I’m a relative newbie to parkrun and this spring retired to Penrith in Cumbria. While taking part in Penrith parkrun, my new home event, and thinking about how friendly people were, just like at my former home parkrun in Abingdon, Oxfordshire, I remembered that an influential American therapist listed three qualities that are essential if people are to feel listened to and valued.
It struck me that all these qualities are bouncing around in abundance at parkrun. Along with those addictive running endorphins, maybe this might help explain something of the parkrun feel-good factor?
The three qualities were listed in the 1950s by psychologist Carl Rogers. He believed people need to experience these qualities to feel comfortable in a difficult undertaking such as therapy, and that the atmosphere they create help people grow. Well, in that running 5k can also be quite a challenging undertaking, I do think there’s a parallel with the atmosphere created by the parkrun ethos.
The first quality Rogers highlighted was empathy. That feeling that someone is prepared to understand you, and really feel for you, and not from a place of being sorry for you. Like when a marshal cheers you on, wherever you are in the field, or when another runner lapping me (or even leaving the course!) offers a few words of support as they pass. That’s happened to me several times and is so appreciated.
Secondly, Rogers coined a phrase, ‘unconditional positive regard’, meaning when someone demonstrates that they accept us automatically as being okay, without judging us, and that there are no strings attached. We are fine just to be ourselves. I think we all recognise when someone behaves like that to us, when we don’t have to prove anything. And that’s the bedrock of parkrun – the repeated, clear message that whether you walk, jog or run, you’ve shown up and are taking part, and that’s worth celebrating! I love it that I can happily exchange cheery hellos and smiles with complete strangers and not be thought odd. Where else does that happen these days?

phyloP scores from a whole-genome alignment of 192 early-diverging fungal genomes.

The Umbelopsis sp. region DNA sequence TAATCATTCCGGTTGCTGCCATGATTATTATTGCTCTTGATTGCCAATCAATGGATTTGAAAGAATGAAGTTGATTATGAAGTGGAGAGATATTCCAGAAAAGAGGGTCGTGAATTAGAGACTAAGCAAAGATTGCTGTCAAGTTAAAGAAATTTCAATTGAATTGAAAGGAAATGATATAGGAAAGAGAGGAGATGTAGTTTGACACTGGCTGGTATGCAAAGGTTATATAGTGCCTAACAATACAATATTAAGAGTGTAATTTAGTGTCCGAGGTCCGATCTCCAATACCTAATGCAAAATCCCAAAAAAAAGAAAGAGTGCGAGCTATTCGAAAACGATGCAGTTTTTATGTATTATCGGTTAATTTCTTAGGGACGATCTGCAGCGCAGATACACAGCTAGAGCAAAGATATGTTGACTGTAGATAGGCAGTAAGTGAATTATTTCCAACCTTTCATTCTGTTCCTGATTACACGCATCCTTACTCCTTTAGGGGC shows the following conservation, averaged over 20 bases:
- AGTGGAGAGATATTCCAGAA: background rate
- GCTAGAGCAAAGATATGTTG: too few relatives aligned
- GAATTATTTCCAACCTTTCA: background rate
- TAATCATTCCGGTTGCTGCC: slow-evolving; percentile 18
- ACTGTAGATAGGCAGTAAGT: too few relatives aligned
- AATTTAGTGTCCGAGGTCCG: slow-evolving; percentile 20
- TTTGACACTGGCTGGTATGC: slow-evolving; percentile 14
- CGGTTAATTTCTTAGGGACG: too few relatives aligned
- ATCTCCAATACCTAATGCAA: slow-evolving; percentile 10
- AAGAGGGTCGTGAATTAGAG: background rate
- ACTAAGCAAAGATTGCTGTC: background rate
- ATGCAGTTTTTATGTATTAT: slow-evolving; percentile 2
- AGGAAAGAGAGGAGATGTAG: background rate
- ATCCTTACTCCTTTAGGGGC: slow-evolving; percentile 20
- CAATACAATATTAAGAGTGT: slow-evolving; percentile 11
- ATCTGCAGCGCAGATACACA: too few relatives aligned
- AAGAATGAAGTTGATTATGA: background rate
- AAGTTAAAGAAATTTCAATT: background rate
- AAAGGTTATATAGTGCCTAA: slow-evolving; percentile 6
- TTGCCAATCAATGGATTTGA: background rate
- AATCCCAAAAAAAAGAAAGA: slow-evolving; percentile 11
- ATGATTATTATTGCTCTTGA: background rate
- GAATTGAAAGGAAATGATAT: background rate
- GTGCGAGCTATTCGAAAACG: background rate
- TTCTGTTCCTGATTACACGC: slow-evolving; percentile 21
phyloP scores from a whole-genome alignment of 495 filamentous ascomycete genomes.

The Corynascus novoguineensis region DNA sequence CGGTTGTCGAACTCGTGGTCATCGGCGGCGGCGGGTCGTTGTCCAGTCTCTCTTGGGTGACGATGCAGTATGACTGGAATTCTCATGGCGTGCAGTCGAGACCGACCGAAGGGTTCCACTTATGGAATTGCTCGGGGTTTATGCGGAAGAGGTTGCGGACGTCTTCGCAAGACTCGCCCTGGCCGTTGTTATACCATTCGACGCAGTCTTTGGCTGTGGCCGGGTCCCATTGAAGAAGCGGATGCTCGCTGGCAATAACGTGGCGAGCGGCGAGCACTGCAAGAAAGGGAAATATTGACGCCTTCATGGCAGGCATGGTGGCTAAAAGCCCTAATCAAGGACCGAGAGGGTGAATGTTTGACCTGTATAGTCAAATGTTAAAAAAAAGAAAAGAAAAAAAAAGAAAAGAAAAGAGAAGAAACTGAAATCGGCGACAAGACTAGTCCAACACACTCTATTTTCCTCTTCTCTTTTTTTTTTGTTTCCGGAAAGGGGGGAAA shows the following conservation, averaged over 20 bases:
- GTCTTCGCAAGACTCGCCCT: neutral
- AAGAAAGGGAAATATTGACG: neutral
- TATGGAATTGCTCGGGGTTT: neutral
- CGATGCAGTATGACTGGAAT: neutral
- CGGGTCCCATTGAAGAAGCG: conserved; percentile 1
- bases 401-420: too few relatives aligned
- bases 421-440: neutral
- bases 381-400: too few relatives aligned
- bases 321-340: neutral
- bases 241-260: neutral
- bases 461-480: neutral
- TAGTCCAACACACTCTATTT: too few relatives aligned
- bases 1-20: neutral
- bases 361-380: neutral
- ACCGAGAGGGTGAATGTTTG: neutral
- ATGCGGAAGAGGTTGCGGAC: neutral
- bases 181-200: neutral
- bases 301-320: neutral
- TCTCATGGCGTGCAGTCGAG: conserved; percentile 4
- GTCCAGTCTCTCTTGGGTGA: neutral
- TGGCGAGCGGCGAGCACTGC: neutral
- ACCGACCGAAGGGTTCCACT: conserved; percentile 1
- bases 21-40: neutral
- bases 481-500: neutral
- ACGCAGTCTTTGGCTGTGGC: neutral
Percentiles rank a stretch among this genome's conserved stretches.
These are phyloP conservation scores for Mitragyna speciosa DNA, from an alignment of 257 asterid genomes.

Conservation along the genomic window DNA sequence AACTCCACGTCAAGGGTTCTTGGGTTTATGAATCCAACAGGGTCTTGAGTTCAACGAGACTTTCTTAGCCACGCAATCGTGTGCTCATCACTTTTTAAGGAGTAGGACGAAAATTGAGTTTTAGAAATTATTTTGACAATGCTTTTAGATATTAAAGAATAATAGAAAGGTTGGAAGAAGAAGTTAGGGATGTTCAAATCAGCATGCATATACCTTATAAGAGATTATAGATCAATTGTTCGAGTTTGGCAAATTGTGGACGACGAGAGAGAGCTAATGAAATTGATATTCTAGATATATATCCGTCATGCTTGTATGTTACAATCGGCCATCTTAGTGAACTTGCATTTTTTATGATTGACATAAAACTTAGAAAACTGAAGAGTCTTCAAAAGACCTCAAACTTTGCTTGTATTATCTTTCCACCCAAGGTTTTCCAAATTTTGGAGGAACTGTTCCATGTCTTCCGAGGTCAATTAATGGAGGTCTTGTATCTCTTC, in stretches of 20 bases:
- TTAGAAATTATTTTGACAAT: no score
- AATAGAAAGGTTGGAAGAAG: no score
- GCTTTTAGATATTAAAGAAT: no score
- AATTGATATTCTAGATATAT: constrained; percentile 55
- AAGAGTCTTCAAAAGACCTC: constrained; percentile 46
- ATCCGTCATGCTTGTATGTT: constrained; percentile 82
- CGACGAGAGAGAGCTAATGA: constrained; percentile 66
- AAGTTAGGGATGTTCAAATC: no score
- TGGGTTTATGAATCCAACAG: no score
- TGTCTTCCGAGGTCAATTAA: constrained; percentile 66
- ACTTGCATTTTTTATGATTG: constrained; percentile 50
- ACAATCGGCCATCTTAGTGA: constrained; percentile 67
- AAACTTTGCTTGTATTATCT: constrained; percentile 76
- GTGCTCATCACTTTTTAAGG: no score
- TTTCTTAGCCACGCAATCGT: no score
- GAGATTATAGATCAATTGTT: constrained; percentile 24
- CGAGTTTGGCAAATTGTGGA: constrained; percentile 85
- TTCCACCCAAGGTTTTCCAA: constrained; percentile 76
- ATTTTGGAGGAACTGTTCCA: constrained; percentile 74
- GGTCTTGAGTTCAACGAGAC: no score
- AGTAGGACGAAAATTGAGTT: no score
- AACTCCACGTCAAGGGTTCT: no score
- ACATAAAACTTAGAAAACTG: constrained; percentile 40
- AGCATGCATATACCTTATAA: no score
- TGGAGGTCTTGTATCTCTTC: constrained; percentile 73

Recently, a parkrunner I didn’t know started chatting by the scanners, and ended up telling me about run-walk-run training and suggested what to search for on the internet. It was great to be offered this nugget, treated as an equal by, it turned out, a marathon runner (who was there gently ‘stretching their legs’ as part of training). I felt extra buoyed up.
Lastly, Rogers said authenticity was vital to being heard and understood. I really like that at parkrun there is no pretence. Your finish time is your finish time, and everyone is congratulated. It doesn’t matter how you look – exhausted, sweaty, whatever, that’s just how you are (maybe actually that’s a badge of honour!). Everyone taking part is given warm, genuine encouragement. In today’s image-focused world I find this so reassuring. I accept that other sports may be the same… but I don’t know, I’ve never been sporty!
I started the Couch to 5k running programme in January after my daughter Catherine gave me parkrun tags as part of my Christmas present. Her original idea was that I might begin walking the local course (where I was already volunteering, with absolutely no intention of running), plus the odd bit of jogging. At first I felt deeply self conscious about taking part, but was spurred on not just by Catherine, but also by a wonderfully supportive volunteer Tail Walker and other volunteer marshals, all of whom were keen runners. To my amazement I can now (sometimes) run the whole of a parkrun and in 13 runs I’ve managed five locations. I’ve discovered being a tourist is a lot of fun, and the welcome is always, unfailingly, the same.
Thank you, parkrun, for being there.
My parkrun barcode identifies me as A1562206, my best friend who runs ahead of me calls me Paul, the two conscripts I drag and cajole around the course know me as “Dad”. However, after every 10 or 12 parkruns I volunteer, and on those days I am known to most parkrunners as “Shouty Bearded…
In September 2017 I participated in the Wetherby 10k, which takes place around town centre. As I ran over the bridge towards HM YOI Wetherby, a male juveniles prison where I am employed as a social worker, I started to think about the benefits of running for young people who are remanded or sentenced to…